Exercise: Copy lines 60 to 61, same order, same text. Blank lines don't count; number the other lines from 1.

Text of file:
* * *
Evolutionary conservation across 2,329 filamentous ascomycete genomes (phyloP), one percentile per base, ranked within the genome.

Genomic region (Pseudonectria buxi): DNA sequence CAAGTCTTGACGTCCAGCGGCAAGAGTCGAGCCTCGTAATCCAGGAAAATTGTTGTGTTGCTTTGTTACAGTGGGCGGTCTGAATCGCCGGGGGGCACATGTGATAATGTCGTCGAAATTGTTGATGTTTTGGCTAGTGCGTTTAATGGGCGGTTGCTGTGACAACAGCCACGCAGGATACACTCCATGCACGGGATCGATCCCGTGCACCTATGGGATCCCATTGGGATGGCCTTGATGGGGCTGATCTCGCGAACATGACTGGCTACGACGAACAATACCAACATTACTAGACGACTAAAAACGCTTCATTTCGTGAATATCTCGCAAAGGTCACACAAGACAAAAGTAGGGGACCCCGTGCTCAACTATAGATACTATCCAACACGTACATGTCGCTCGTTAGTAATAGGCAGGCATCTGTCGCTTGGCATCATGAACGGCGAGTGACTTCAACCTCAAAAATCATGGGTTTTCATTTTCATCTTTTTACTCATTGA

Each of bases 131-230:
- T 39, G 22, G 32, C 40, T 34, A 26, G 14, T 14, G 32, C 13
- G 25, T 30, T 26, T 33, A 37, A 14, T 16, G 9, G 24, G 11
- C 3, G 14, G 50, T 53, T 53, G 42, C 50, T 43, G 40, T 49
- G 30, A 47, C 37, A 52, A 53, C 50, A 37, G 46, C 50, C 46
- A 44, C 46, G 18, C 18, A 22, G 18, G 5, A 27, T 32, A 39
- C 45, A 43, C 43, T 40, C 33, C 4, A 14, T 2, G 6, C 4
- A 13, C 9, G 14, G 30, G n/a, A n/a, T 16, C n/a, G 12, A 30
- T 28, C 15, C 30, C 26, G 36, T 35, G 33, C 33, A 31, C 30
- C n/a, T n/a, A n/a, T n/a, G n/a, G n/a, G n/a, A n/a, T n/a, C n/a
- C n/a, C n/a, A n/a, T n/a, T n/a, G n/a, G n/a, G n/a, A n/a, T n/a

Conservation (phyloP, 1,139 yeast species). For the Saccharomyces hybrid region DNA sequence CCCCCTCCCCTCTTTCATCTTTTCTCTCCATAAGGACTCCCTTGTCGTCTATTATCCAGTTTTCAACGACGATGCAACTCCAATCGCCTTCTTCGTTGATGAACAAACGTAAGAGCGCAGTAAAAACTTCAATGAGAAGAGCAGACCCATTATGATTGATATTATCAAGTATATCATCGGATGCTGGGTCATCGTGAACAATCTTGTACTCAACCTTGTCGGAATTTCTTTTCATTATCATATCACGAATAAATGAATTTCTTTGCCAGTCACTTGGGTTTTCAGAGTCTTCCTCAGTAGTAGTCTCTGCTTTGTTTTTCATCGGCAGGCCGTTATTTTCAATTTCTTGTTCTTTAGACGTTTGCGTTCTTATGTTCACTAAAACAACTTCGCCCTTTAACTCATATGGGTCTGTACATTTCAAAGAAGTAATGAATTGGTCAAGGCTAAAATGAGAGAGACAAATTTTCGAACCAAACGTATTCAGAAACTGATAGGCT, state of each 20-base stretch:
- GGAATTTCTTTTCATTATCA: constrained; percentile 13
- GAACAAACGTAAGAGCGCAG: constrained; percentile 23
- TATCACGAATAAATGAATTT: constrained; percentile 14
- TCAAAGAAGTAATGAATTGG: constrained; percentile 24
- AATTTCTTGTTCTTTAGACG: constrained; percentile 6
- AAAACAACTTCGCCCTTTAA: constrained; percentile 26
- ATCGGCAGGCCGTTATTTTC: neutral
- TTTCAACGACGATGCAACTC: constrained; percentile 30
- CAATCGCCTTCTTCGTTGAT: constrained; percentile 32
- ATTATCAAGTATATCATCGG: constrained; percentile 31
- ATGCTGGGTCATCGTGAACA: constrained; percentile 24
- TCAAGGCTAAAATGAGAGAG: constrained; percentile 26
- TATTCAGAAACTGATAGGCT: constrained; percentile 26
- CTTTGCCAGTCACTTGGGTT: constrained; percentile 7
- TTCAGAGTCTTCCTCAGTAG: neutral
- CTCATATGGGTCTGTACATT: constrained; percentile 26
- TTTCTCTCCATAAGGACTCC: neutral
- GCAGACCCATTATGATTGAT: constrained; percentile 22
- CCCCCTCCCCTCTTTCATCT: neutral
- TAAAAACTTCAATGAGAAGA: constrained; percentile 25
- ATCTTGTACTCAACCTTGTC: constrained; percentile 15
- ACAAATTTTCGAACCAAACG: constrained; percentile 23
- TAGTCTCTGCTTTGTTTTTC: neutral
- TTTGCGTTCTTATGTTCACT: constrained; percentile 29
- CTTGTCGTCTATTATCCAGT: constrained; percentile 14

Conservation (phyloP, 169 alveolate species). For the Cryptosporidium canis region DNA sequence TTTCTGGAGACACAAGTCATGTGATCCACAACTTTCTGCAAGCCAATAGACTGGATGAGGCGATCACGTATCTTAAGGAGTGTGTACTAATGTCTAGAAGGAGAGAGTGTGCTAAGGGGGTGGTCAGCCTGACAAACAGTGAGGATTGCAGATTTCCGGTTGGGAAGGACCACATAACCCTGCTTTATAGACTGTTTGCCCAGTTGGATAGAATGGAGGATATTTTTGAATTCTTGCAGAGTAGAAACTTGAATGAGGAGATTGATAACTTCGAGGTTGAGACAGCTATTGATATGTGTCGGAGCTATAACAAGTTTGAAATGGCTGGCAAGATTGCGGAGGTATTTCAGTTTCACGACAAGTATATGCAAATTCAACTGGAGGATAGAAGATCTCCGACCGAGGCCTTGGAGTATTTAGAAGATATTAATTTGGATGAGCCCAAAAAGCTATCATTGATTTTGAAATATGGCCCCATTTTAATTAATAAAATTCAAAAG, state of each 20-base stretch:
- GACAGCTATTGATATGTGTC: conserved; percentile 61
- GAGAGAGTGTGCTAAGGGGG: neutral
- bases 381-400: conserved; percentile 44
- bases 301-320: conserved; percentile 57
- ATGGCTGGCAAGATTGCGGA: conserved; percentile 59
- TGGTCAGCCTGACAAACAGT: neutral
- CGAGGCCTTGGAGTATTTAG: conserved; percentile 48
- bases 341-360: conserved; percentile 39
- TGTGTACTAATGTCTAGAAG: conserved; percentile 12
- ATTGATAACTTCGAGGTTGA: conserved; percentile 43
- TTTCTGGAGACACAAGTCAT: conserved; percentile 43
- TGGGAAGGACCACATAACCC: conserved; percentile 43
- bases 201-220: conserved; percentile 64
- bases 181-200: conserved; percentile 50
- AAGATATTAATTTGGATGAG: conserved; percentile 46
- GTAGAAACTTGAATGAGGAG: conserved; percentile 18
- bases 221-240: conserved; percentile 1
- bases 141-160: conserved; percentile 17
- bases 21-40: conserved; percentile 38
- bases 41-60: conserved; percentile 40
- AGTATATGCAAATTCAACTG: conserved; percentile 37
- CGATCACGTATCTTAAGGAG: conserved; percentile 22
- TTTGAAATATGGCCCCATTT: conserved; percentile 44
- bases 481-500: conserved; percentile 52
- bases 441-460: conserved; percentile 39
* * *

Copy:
- bases 41-60: conserved; percentile 40
- AGTATATGCAAATTCAACTG: conserved; percentile 37